Torrisi Italian Specialties

What a way to start an evening.  Joel and Stella.

What a way to start an evening. Joel and Stella.

My birthday is at the end of June, and, because of my incredible love for food, my boyfriend knew he needed to pick an amazing place.  He succeeded.  I’d wanted to go to Torrisi Italian Specialties for the past year and a half.  It’s very hard to get a reservation for a decent time (read: not 5:30 or 10:00PM), and the two times I did manage to snag a coveted reservation, I ended up needing to cancel because of work.  Well, my boyfriend did what I could not, and we were seated at Torrisi at 7:30PM.  Now, there are a couple of things to know right off the bat, one I was aware of, the other I was not.  First, Torrisi has a tasting menu.  You get an assortment of antipasti, choice of pasta, choice of entree and choice of dessert.  The current menu is different than what was on the list when we dined, but it still looks delicious.  The second thing to know is that their wine list is only domestic wine.  That may not be a problem for many, but I only know Italian, Argentinian and Spanish wines, so it threw me for a loop.

The antipasti at Torrisi is actually the reason I initially wanted to go.  Their mozzarella is pulled to order and served warm with a sprinkle of sea salt and a fruity olive oil.  I was so excited about this dish, and it definitely did not disappoint.  Plus, because the mozz is warm, it stretches forever, which made the 5 year old in me all too giddy.  The pea dish is served with fresh peas, a cream, pea puree and a variety of herbs.  It is light and so fresh that you know everything was picked sometime the same day.  We were also served a salmon tartar with salmon roe.  My boyfriend never had roe before and was pleasantly impressed.  There’s also a nice creme fraiche served on top of the tartar, and it balances well with the salty fish.  My favorite antipasti though, by far (even beating the mozz!!!), was the charcuterie.  This was no ordinary charcuterie.  It was basically sausage and peppers, but presented like a pate.  You eat it on top of the perfectly charred bread, with the olive oil seeping into the crevices, and you are transported to heaven for 10 minutes.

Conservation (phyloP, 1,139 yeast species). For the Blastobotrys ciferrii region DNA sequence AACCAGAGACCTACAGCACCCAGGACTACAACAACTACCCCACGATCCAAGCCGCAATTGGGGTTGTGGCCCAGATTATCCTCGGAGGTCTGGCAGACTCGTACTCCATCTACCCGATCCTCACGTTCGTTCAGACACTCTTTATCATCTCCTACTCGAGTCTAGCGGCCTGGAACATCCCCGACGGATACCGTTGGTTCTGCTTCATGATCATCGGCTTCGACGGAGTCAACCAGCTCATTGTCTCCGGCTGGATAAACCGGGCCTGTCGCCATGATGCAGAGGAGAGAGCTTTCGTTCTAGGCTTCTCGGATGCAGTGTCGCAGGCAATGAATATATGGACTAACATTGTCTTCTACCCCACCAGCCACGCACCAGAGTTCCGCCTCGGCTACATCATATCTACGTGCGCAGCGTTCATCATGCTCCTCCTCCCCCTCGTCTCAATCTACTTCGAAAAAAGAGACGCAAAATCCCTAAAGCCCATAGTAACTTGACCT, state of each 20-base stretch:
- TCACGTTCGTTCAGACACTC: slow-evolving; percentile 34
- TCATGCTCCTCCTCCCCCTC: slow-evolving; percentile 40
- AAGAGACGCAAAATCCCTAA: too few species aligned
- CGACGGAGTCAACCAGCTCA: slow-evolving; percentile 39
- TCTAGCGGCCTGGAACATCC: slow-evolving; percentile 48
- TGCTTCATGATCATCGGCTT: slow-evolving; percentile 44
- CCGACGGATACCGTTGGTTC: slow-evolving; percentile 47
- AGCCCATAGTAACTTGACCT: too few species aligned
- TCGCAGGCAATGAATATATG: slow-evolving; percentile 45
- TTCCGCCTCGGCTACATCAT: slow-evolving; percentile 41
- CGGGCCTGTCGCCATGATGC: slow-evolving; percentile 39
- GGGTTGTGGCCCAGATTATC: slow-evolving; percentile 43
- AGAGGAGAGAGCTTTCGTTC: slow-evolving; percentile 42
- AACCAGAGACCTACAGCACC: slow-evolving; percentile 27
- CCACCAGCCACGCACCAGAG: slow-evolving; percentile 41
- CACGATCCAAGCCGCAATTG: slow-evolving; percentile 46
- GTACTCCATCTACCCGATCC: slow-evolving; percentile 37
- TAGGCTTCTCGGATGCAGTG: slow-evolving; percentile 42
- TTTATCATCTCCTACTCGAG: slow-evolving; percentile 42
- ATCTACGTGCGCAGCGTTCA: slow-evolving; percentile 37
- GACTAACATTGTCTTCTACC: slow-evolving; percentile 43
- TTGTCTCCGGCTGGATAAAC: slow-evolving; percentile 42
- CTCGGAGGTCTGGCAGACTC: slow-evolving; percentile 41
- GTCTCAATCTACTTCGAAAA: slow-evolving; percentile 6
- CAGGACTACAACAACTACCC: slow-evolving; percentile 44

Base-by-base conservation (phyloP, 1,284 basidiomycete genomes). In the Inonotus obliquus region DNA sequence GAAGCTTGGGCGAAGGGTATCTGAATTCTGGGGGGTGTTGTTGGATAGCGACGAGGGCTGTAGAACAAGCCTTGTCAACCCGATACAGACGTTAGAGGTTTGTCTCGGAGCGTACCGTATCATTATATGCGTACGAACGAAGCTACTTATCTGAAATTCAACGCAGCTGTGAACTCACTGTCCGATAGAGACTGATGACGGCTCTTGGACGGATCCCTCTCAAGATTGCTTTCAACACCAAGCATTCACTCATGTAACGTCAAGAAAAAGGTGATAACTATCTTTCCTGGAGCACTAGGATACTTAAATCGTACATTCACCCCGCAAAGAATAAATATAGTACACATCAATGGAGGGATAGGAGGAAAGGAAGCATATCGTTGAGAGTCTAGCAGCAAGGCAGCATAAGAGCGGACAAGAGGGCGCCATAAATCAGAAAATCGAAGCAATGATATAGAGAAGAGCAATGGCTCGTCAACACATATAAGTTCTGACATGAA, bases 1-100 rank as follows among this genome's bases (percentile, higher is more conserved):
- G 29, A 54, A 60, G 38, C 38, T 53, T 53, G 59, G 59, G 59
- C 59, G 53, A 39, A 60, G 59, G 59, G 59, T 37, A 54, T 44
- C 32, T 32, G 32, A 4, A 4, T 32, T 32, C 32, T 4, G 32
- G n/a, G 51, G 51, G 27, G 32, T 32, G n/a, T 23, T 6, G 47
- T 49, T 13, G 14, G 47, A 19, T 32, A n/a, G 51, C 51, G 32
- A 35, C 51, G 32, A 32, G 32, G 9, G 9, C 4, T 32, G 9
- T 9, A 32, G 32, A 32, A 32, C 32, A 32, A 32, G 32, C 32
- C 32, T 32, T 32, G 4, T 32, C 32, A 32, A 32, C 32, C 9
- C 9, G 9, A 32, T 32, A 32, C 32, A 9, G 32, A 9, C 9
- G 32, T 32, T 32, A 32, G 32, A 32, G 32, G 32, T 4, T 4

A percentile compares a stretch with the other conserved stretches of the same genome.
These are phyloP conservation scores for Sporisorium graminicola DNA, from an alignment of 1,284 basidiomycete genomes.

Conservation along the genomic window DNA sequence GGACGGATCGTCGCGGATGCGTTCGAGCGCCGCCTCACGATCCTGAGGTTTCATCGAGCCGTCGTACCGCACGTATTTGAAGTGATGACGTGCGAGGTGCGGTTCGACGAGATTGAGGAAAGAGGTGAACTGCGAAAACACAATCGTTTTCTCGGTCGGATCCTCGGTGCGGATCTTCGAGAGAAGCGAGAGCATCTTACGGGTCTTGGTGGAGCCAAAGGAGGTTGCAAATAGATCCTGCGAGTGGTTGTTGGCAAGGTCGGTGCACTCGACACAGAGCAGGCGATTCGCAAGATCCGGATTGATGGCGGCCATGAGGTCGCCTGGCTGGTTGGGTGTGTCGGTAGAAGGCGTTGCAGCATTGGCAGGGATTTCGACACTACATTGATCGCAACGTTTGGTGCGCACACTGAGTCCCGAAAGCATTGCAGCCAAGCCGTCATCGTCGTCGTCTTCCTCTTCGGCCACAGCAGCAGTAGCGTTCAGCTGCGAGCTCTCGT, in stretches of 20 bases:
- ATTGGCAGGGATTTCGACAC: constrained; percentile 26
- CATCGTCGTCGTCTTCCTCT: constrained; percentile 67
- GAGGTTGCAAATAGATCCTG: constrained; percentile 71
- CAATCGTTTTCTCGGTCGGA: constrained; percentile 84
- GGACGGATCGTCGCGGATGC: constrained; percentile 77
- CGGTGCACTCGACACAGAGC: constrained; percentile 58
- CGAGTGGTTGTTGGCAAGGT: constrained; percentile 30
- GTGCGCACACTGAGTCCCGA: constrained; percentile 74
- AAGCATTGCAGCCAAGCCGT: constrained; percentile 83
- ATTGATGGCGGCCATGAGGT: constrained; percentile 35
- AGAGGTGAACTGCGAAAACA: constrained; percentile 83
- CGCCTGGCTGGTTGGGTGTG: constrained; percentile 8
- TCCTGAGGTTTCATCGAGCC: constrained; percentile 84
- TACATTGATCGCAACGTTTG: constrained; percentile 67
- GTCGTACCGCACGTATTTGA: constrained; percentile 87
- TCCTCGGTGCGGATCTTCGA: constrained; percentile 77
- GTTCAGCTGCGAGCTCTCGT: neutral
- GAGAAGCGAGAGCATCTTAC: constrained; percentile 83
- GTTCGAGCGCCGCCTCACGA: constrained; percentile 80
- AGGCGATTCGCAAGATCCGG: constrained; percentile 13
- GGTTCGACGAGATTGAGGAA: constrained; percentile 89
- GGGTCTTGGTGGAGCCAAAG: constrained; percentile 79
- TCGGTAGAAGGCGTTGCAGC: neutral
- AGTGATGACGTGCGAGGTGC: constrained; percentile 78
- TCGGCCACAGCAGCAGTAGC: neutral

The pastas we could choose from were either a gnocchi with fava beans and brown butter or homemade linguini with clams.  We got one of each.  While the linguini was good, I am not a lover of clams so I found it so-so; I was, however, thrilled with my gnocchi. Usually gnocchi is heavy and weighs you down, in fact the only place I have had gnocchi where this did not happen was Nica Trattoria at 84th and 2nd (amazing, btw.  It will have its own post).  The gnocchi at Torrisi was like a cloud.  It melted in my mouth.  The great thing about Torrisi is they keep things simple.  I bet the dish had 6 ingredients total, and because of that everything popped.  The butter sauce had a bit of cracked pepper and was toasted to the wonderful nuttiness people love about brown butter, and the fava beans had a bit of give, but not too much.  Delicious.

While I won with the pasta, my boyfriend beat me with the entree.  When there is steak on a menu it is my default.  I like a nice charred, medium rare piece of meat more than almost anything.  So, our entree choices were Steak Diane, my mom’s favorite, or monkfish with a lemon mustard sauce.  We got both, again.  I think advertising the steak as Steak Diane was the first problem.  The dish is traditionally made with a peppercorn/brandy/cream sauce and garlic, shallots and mushrooms.   While there was a sauce on my dish, it was not reminiscent of the sauce I just described.  I am all for taking a traditional dish and putting a new twist on it, but this sauce lacked flavor and complexity and was definitely not a modernized Steak Diane accompaniment.  Plus, the meat wasn’t seasoned enough.  I was shocked and a bit saddened by this.  My boyfriend’s monkfish, however, was superb.  Monkfish is a more oily fish, like Chilean Sea Bass, so it usually never dries out.  But, not only was his fish perfectly tender and moist, it also was crusted with crisp potato and served with an extremely flavorful lemon mustard sauce.  He was willing to switch the dish with the steak but, as I was a bit too selfish with the gnocchi, I wouldn’t let him.

Onto dessert!  Between the dinner and dessert we were given homemade Italian ice.  It had bits of lemon in it and was served in those paper cups that I remember getting from the ice stand in Elizabeth, NJ when I was a kid and my grandpa took me for a treat.  It was the perfect start.  I ordered the rainbow cake, which is like those yellow/pink/green Italian cookies in a cake form.  Usually those cookies are gross, because they’re made incorrectly (not with almond paste) and are hard and dry.  If made well, however, the cookie is super soft and moist, like a pignoli cookie.  The cake was a great rendition of the cookie, and I loved it.  My boyfriend got the lemon cake.  I am not usually a lemon-in-my-dessert person, but this had the same fresh-squeezed feel of the ice and we devoured that as well.

The end of the meal was complete with a tiny box of Italian cookies and a tag with our names.  Adorable and wonderful final touch.20130815-102830.jpg


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